Tuesday, February 14, 2012

Singleness and Spiritual Gifts

I was going to write nothing for this Valentine's Day and let the silence speak for itself. But instead, I'm afraid I'll be pulling off the old cliche of writing about singleness on Valentine's Day because I'm single. Not because I'm not content with my relationship status, but because I am.

Most people, Christians and non-Christians, fall into the trap of agonizing about their singleness and how to best (and most expediently) end (or, dare I say, "solve") it. So many books have been written for and by Christian singles about waiting for the right person, being the right person, and letting God write your love story because so many people need to hear these lessons There's also plenty of bad advice packed with unhelpful or outright false cliches about singleness, often originating from the lie that marriage or family is the ultimate goal for all Christians. I'm truly blessed to have so many friends who aren't always trying to set me up or share Biblical wisdom for marriage with me as if I needed help.

No, for the past few years I've fallen more towards the other extreme of being too comfortable with my singleness. I don't know of any Christian books for that. I took the fact that people almost universally tended to fall into the trap of idolizing relationships, which I considered myself to have escaped, and fell right into the biggest sin of all: pride. I wasn't so weak as to be enslaved by my passions and feel incomplete without my "other half"! I was a whole person! And besides, relationships were hard and painful. (It was easy for me to say this because I'd had a 100% failure rate with mine) Being single was so much better; to think I would ever throw it away! This attitude began before I was really trusting God with the direction of my life and continued in a milder form afterward.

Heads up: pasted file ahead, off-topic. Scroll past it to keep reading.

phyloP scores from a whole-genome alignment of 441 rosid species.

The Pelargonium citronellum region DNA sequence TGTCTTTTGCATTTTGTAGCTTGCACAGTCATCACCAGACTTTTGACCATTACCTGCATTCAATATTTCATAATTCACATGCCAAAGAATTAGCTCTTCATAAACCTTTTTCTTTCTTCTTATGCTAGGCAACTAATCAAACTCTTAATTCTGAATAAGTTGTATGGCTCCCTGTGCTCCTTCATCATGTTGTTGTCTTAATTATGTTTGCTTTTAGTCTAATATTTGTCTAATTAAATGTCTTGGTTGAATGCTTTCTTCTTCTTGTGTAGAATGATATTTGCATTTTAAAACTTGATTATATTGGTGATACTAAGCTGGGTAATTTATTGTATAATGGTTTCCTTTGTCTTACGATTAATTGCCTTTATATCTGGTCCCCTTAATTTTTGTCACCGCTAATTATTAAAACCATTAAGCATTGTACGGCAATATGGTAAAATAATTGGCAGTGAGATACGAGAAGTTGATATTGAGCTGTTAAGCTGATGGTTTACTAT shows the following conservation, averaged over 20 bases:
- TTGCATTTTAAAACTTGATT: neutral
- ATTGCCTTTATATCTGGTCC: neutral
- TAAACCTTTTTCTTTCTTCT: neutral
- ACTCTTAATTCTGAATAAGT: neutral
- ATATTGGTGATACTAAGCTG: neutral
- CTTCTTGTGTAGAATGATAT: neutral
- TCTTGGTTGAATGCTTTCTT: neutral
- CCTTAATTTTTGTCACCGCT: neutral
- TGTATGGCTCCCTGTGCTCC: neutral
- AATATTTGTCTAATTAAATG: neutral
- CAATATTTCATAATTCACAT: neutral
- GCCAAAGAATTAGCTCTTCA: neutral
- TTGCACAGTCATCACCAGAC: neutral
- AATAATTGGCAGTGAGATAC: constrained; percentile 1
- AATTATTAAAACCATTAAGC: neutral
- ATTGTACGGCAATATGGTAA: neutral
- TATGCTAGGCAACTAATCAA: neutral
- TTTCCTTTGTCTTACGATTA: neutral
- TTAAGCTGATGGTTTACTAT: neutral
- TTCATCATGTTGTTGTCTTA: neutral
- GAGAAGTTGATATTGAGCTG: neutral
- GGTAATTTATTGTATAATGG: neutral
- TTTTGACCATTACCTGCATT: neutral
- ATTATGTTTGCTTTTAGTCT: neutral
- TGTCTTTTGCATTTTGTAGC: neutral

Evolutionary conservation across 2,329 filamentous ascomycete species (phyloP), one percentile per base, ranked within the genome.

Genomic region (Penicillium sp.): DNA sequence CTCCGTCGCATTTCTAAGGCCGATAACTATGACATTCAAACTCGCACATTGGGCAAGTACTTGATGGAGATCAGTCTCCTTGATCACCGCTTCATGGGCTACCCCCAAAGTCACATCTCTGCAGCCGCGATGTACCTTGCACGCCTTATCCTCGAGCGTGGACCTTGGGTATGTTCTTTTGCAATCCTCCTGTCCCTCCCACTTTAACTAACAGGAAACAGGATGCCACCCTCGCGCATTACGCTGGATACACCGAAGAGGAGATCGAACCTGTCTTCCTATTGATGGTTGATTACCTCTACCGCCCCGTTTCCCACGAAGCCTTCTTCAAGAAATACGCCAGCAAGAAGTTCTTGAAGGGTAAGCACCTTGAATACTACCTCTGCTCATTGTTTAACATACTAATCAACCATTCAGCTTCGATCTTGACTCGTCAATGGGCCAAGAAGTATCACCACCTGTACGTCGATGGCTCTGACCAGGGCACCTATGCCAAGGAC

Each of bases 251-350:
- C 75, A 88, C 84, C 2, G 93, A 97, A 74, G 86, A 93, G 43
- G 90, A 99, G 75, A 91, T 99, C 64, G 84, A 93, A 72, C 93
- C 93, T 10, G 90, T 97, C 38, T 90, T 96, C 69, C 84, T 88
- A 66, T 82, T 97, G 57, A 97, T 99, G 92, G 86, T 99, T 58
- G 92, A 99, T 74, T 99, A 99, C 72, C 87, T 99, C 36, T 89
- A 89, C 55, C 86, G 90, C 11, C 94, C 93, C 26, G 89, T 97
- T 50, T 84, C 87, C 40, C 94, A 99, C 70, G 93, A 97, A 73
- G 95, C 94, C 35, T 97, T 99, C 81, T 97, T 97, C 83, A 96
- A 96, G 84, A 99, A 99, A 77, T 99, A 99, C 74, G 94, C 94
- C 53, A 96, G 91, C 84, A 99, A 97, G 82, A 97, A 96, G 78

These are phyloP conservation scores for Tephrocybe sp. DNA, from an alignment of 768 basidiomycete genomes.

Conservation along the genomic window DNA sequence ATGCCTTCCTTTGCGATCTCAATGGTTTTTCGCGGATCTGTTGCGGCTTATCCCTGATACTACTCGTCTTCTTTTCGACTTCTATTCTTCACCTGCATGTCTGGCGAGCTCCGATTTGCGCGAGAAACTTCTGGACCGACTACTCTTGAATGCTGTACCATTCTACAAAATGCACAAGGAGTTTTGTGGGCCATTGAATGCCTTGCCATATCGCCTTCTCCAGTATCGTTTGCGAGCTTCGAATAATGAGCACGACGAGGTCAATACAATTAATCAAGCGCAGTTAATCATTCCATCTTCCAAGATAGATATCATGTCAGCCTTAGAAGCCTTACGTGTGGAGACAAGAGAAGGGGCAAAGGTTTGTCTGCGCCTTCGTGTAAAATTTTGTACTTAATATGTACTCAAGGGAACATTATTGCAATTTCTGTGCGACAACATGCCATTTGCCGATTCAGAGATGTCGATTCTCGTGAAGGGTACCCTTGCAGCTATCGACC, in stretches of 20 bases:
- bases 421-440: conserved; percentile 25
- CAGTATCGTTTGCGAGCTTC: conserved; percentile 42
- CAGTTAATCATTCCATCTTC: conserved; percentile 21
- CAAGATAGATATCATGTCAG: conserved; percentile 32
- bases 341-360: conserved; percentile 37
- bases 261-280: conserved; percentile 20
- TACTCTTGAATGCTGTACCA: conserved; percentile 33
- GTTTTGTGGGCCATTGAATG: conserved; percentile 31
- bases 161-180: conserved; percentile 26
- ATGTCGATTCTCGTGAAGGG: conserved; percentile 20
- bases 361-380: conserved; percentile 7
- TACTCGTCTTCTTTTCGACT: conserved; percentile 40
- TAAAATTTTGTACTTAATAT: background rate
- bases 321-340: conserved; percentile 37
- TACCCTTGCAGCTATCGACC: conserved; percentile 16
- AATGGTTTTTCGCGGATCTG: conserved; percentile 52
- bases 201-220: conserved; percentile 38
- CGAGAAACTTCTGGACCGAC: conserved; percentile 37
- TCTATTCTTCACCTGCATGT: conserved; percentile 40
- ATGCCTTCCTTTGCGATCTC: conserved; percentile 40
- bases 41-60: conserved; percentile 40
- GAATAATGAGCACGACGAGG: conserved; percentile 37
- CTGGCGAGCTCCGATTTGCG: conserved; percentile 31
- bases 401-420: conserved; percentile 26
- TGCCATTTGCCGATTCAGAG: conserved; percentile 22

Obviously I don't think this way anymore. Last summer God chipped away at my pride and fear of "drama" until after a good deal of soul-searching He got me to admit that maybe, possibly, someday, I could get married. Doing so was almost painful and He had to drag me figuratively kicking and screaming away from my prideful pedestal. Marriage still isn't looking likely anytime soon, and I'm fine with that, but this admission was another step towards letting God guide my life instead of myself--trusting Him with my future as One who knows best instead of whatever I can come up with. Seriously, my future plans are pretty lame: work as a software engineer, live in a tiny apartment, drive an electric car, listen to cool music. That's pretty much it; nothing to be excited about, no transcendent significance. And the possibility that my singleness might end someday helps remind me to make the most of this time of freedom while I can.

Until then, I'm content. Whether I remain single for one year or ten, I'm learning to see the extra time, freedom from concern, and ability to live extremely cheaply as gifts to enjoy and use in service to my God. I'm not incomplete. I'm not lacking anything I need. If you are single this Valentine's Day, please hear this: you are not the least bit less valuable or lower in status for it. Don't let anyone make you feel otherwise.

More generally, every gift, even one considered a "curse" by most people, has the potential to be abused. If we only pay attention to the gift and how cool it is--if we get greedy with it--and forget to thank the giver, then we've missed the point. This also applies to the other spiritual gift I'm pretty sure I have, knowledge.

Unlike with presents you get once and keep forever, spiritual gifts from God are continuous things--you only have them when He is actively giving them to you. The fact that the word used for the Spirit in the New Testament, pneuma (πνευμα), also means "breath" is a nice illustration: the working of your spiritual gifts is like God breathing through you. Some nights at Bible study the secrets of scripture seem to be plainly laid out before me, other nights I can barely make any headway and have to rely on everyone else. It's a gentle reminder that this wealth of knowledge isn't my own.

Whatever your spiritual gifts are--preaching or serving or administration, whatever that means--I hope you realize just how great they are and how not-your-own they are.

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